Chris Nieratko (writer),
Lionel Deluy (photographer)
I read that Ami was losing his mind upon seeing billboards of you all over New York City. I read about that too. I don't know. After I left Miami, the only line I've ever drawn with my friends was that line. Before it was, ‘You can hang out with whoever you want, I don't care. You're my friend.' Now I can't associate with anyone that is associated with them. I won't. Are you his fucking friend?
No. I don't even know him. And I don't like bald people. Oh, the Blue Man Group guy without makeup? Margaret Cho told me that joke. It's great.
Do you ever get into your pajamas and do dances of joy on your bed when you get the ratings back? I don't jump around and dance. As long as the overall ratings say we're doing good, that's what's important. I'm definitely not driven by competition. I didn't get my own show to say, ‘Fuck you,' to Miami. Deep down inside I wish them the best. I don't want their show to do better than my show, but I don't wish them any harm. But I do know our ratings were triple of what theirs ever were.
You made something good. It's fun to watch. Miami Ink was always— Monotonous and repetitive. The guys weren't willing to involve their real life in the show, whereas I promised myself, aside from my divorce, I would talk about anything. People can relate to you more when you're real and show your imperfections. I'm an open book. Our show is more rock ‘n' roll and honest. I don't have any control over what is edited or what the final outcome is, so in the end they can use whatever they want. There is definitely some footage out there where I'm wasted out of my mind, crying and really talking about gnarly shit. Thank God they didn't use it. But they had the option to. Luckily we're far too PG to put that stuff out there. I never thought that I would care about that stuff but after reading e-mails [from viewers], I don't want kids to think it's cool to be a wastoid. The first time I was on Miami Ink I said I dropped out of high school at 14, after two weeks. Then I get 12-year-olds telling me they want to drop out of school and be a tattooer too. I was like, ‘Fuck!' That is not something I promote at all. For me, it was an exception.
What has been the worst part of this mainstream notoriety? The worst part has been how much respect I've lost in the tattoo world. It doesn't matter how hard I try there are always going to be people who hate me and what I do. The majority of it is the tattoo industry having the wrong idea about what I'm driven by, thinking I'm making a mockery of tattooing. All the hard work I've put in over the years to gain that respect went out the window now that I'm on TV. What are you driven by? I'm not driven by status or money because I was successful prior to the show. Family is number one, and I have been supporting a good chunk of my family for a long time. My mom is living in Mexico so I'm trying to bring her back to America. I knew they were going to do this show anyway, with or without me, and that's why I signed up. If I didn't do it, I'd be damned if I let some hot girl who has been tattooing for three years represent everything I've worked for since I was 14. I knew I had to do it, and I did it. I've gotten a lot of backlash, but I can't give a fuck what people think about me. It just hurts to be discredited— because I love tattooing. And tattooing is oversaturated with people who don't love it. New people are getting into it for all the wrong reasons because shows like mine glamorize it. Tattooing was always such a secret society and now you have every soccer mom saying, ‘Oh, I want my daughter to be like Kat Von D.' Well, that's a really hard road to go down and knowing what I went through at 16. I would never wish that upon anybody's kid. I saw a lot of shit kids shouldn't see. That's why I get so much hatred; people feel like I'm doing a televised apprenticeship and promoting kids to buy bullshit tattoo machines and start Hepatitis epidemics. I'm down to promote the strong, empowered female doing whatever the fuck it is she wants to do, but in no way do I think kids should start tattooing. It's a biker world. People used to burn each other's shops down if you opened too close, and in some places it's still like that. But the thing that I am proud of with the show is being able to open people's minds. My parents never stepped foot in my shop for the entire 10 years that I was tattooing, until the show came out. My dad called me and said, ‘Oh my God, Kathy. I didn't know this is what you do. You help people.' That's awesome. And whether you have tattoos or not, every person can relate to the stories that are being told on the show, and that's a great thing. For the full, uncensored transcript of this interview, go to inkedmag.com. Check out Kat at katvond.net and find out more about L.A. Ink at tlc.com.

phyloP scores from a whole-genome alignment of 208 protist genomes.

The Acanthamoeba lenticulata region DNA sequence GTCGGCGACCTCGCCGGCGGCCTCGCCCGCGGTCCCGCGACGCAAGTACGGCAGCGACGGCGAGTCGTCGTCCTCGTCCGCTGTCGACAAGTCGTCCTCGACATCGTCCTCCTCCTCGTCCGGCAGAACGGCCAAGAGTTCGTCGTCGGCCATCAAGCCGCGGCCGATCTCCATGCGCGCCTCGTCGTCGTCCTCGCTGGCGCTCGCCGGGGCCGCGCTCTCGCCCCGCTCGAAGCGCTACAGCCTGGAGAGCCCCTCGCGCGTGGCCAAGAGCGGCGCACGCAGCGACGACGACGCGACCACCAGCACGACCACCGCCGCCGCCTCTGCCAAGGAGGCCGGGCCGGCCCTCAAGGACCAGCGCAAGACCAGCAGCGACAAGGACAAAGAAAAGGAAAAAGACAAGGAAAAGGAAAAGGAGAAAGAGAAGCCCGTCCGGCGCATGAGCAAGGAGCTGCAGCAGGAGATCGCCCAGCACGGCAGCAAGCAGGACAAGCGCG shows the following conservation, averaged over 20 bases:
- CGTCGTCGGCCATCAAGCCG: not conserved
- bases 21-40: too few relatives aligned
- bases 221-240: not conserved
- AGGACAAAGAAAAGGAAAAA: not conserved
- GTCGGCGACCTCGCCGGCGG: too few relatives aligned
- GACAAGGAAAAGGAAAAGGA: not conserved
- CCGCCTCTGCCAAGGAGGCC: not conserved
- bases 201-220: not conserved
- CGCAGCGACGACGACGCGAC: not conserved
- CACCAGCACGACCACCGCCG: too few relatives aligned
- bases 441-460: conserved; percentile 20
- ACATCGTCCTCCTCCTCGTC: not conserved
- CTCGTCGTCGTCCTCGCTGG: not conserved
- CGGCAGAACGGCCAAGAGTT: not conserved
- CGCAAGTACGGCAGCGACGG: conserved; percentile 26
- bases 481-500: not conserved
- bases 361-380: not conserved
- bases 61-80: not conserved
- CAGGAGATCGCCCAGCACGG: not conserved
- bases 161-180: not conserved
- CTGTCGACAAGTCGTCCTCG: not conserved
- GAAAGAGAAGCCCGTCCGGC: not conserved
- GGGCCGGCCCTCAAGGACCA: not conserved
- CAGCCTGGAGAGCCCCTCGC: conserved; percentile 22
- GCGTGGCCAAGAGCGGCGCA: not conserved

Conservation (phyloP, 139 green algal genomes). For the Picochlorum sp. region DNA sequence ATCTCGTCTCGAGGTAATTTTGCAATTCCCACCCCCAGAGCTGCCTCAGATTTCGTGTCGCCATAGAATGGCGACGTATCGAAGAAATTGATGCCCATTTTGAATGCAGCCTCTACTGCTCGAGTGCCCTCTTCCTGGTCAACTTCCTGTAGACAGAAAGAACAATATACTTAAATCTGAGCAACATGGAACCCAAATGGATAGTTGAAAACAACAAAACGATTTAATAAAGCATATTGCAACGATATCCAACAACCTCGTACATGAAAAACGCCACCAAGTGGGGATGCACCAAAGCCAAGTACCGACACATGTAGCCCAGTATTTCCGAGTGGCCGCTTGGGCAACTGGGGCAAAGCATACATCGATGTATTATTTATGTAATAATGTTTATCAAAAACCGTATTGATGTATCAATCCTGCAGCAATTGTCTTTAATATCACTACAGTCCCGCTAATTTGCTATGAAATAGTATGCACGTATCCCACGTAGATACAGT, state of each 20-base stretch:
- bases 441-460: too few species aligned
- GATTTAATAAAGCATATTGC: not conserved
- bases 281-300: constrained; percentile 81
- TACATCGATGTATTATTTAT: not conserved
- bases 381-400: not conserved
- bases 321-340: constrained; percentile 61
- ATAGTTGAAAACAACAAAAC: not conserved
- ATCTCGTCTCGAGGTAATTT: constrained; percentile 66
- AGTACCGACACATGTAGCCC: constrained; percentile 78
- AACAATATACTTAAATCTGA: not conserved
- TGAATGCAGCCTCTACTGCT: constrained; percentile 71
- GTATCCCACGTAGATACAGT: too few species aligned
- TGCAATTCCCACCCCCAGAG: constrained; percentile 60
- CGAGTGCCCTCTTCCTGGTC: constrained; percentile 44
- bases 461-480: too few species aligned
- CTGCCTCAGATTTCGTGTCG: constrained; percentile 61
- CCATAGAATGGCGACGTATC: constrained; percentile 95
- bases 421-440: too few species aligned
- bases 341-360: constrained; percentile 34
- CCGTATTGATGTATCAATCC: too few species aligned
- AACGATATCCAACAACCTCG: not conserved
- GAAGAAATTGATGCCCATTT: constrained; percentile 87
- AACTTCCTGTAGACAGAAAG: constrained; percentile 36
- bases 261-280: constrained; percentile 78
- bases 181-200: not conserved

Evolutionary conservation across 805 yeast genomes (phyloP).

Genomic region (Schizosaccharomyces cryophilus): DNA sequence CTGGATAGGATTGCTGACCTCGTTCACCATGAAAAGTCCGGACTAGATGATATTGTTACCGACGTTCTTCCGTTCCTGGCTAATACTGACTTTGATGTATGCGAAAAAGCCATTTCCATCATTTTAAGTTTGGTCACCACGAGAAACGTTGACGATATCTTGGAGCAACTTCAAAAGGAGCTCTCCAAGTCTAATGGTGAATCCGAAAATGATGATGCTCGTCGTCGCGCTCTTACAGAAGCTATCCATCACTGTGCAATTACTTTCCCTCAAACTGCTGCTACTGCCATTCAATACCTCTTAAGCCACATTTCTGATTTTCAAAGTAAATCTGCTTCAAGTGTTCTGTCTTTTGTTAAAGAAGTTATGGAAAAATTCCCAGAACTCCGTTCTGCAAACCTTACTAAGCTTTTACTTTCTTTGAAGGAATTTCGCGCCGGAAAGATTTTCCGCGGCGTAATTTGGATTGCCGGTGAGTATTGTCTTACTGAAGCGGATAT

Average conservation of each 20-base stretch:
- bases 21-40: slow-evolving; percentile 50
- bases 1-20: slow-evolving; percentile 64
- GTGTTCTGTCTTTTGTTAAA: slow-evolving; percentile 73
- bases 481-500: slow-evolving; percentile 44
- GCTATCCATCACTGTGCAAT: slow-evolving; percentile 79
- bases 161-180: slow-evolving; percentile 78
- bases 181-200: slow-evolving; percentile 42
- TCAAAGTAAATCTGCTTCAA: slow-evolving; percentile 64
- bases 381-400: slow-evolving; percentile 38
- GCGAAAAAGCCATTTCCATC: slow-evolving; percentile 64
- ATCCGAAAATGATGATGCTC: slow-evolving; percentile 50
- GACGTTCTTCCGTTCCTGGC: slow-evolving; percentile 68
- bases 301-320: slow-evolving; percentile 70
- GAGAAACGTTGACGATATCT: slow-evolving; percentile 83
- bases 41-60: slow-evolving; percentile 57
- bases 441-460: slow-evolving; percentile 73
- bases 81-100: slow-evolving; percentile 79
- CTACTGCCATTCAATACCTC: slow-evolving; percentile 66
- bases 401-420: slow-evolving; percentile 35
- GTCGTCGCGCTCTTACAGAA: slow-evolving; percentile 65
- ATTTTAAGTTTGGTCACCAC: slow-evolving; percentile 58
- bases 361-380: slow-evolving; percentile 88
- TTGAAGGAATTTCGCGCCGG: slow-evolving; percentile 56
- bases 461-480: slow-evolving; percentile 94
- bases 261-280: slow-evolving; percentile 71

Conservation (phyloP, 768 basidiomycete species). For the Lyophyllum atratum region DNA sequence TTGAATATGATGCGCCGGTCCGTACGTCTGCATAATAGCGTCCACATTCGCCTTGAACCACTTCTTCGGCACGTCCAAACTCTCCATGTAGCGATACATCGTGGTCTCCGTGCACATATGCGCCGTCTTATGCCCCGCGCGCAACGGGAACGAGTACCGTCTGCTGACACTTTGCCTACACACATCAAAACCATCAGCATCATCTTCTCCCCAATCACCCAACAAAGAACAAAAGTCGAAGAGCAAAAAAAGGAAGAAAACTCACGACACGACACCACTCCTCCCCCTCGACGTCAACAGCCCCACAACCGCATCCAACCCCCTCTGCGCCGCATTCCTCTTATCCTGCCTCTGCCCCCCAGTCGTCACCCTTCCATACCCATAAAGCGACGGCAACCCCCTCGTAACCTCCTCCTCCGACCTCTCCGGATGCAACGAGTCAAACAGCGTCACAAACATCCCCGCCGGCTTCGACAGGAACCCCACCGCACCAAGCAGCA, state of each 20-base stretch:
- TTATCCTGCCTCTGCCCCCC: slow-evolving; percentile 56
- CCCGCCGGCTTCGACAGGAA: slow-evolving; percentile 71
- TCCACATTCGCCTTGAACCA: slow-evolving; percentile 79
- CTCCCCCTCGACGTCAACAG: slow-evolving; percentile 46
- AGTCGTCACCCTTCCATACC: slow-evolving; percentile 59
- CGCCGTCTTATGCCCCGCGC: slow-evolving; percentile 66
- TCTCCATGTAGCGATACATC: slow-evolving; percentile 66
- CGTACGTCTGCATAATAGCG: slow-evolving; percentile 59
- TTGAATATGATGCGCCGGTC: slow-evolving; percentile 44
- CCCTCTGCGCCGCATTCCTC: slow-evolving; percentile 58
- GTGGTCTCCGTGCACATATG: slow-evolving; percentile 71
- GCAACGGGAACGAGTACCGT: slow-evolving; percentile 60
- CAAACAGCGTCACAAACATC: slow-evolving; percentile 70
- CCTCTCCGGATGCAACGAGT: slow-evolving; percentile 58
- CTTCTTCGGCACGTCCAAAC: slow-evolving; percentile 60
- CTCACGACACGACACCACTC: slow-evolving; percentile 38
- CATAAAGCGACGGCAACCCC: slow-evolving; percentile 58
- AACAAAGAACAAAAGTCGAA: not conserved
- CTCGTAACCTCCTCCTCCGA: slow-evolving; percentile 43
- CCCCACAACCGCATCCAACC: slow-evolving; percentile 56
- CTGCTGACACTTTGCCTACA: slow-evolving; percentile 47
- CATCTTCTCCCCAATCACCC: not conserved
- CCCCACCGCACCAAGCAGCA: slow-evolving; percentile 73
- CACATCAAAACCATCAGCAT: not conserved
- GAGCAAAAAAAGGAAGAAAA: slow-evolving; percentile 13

Kat Von D : http://www.katvond.net/
High Voltage Tattoo : http://www.highvoltagetattoo.com/
The Learning Channel : http://www.tlc.com/
Six Feet Under : http://www.sixfeetunder.com/
Hanna Haitchison : http://www.hannahaitchison.com/
Pixie On Myspace : http://www.myspace.com/cupcakeandpix